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Louvin returns to the silver platter

By Jon Johnson, December 1996

Consider a world in which the Louvin Brothers hadn't existed. Try picturing the Everly Brothers without their having first been exposed to Ira and Charlie Louvin's seemingly effortless harmonies. Then try picturing the Beatles without having the Everlys serving as inspiration for their own harmonies.

Or try to imagine the career of Gram Parsons without having convinced The Byrds to try recording "The Christian Life," or if he hadn't had the Louvins to serve as a model for the close harmony singing that he and Emmylou Harris later perfected in the early seventies, including their own rendition of the Louvins' "Cash On the Barrelhead."

Charlie Louvin and his late brother Ira (who, with his wife Anne, was killed in a 1965 Missouri car wreck) changed the world of music - that much needs to be understood early on.

Whether directly or indirectly, almost everyone has been exposed to the Louvin Brothers' influence on rock, pop, country...and even soul, thanks to Ray Charles' rendition of the Louvins' 1955 hit, "When I Stop Dreaming."

The past couple of years, in particular, have seen a flurry of Louvin-related activity. In 1995, rocker/musical archivist Marshall Crenshaw and the New York-based Razor & Tie label issued a superb 24-song collection of the Louvins' 1956-1963 Capitol recordings, "When I Stop Dreaming: The Best of the Louvin Brothers."

This past summer, Capitol finally got around to re-issuing three of the most-requested classic Louvin Brothers albums.

This month will see the publication of Charles Wolfe's "In Close Harmony: The Story of the Louvin Brothers" through the University Press of Mississippi.

And Charlie Louvin has a new album out, his first since a 1990 album with Roy Acuff, "Precious Jewel."

Released in September on the Austin-based Watermelon label, "The Longest Train" sees Louvin dividing his time between new renditions of old Louvin Brothers favorites such as "In the Pines" and "My Baby's Gone," among others, and newer material, such as producer (and labelmate) Julian Dawson's "Stone-Deaf, Dumb, and Blind," Helen Hudson's "I Wanna Die Young (at a Very Old Age)," and the late Sandy Denny's 1967 ode to aging, "Who Knows Where the Time Goes."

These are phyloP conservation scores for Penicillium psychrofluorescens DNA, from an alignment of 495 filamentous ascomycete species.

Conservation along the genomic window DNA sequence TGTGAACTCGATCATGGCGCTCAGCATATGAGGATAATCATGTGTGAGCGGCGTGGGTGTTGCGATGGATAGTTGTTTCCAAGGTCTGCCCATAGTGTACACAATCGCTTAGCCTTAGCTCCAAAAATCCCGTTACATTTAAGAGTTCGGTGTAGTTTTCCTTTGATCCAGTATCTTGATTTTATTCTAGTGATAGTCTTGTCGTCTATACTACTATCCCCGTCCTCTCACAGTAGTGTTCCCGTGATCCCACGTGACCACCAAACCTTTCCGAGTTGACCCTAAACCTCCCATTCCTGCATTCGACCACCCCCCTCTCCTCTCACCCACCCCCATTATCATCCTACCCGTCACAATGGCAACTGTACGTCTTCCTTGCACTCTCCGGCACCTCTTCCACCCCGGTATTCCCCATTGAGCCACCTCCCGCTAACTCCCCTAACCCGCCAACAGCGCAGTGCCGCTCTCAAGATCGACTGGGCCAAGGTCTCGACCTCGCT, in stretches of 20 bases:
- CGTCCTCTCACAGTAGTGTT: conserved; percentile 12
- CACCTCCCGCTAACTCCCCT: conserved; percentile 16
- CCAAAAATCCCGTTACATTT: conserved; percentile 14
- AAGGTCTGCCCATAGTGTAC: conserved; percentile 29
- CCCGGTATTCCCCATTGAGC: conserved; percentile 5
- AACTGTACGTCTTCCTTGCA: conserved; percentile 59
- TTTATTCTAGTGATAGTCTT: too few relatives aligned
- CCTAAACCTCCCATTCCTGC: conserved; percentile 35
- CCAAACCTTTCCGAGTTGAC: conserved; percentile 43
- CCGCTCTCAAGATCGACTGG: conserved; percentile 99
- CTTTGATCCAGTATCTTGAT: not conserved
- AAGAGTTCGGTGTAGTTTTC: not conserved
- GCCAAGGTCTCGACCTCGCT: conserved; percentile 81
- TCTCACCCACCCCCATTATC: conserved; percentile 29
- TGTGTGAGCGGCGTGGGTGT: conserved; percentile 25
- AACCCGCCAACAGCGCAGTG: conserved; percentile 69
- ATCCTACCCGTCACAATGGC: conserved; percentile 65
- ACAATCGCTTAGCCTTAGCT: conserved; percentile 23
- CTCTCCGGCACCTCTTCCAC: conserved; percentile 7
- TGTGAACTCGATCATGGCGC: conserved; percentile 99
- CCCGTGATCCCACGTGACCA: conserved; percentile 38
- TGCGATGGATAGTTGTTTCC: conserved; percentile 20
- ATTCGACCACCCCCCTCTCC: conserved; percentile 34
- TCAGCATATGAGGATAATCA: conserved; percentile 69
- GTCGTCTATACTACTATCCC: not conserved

"He (Julian Dawson) came up with Sandy Denny," said Louvin in a day-after-Thanksgiving telephone interview from his home in Wartrace, Tenn.

"He sent me the Judy Collins version of that, and I couldn't make out what the words were. And I called him and I said, 'Julian, I need the words on this song before I can really learn it.' And finally, when he came to town to do the session, he brought the words with him. So they wanted to do the track that day and I just wasn't familiar enough with the tune. So I said, "Fine, you go ahead and do the track. Here's the words - now you sing it and let me take this copy home tonight and study it and see what I can come up with tomorrow.'"

Dawson and Louvin met in 1988 at a folk festival in Great Britain. "We introduced ourselves to each other and he said, 'What label are you working with?' And I said, 'I don't have a label. I'm just sick of playing the game.' And he said, 'Well, I think that's sinful.' Which was a nice remark on his part. He said, 'If I could get a label that would record you and pay you to record, and had distribution, would you let me produce it?'"

"I thought that he had bit off a very big chew there that he couldn't possibly fulfill, and I said, 'Why, sure,' not knowing anything about his skills, other than I had just watched him perform. And finally one day he told me, 'I've got you a deal with Watermelon Records."

"The Longest Train" also features appearances by admirers of Louvin's work, including Barry and Holly Tashian, Rosie Flores, Jim Lauderdale, Katy Moffatt and the Burns Sisters.

Louvin's voice has changed noticably over the years, mellowing in the process, but retaining its range and control. Louvin has even been giving some thought to his next solo album, which he envisions to be primarily an acoustic album.

Louvin has been a solo artist for a considerably longer period of time than he was a member of country music's most successful and influential brother duo. Since the Louvins' 1963 break-up, Charlie Louvin has recorded more than two dozen solo albums and today, at the age of 69, serves as a kind of elder statesman; one whose recordings - particularly those with Ira - provide an important connection to country music's earlier days for fans around the world, many of whom weren't even alive when the Louvin Brothers' final album, "Thank God For My Christian Home," was recorded in late 1963.

A songwriter's night appearance at Manhattan's Bottom Line in November gave New York fans a rare opportunity to see Charlie Louvin perform locally.

"It went great. I was requested to do four songs that I had written or had something to do with writing, and one song that I didn't write that I liked. I was shocked to the bottom of my boots on (the number of) Louvin fans that were in the audience that night."

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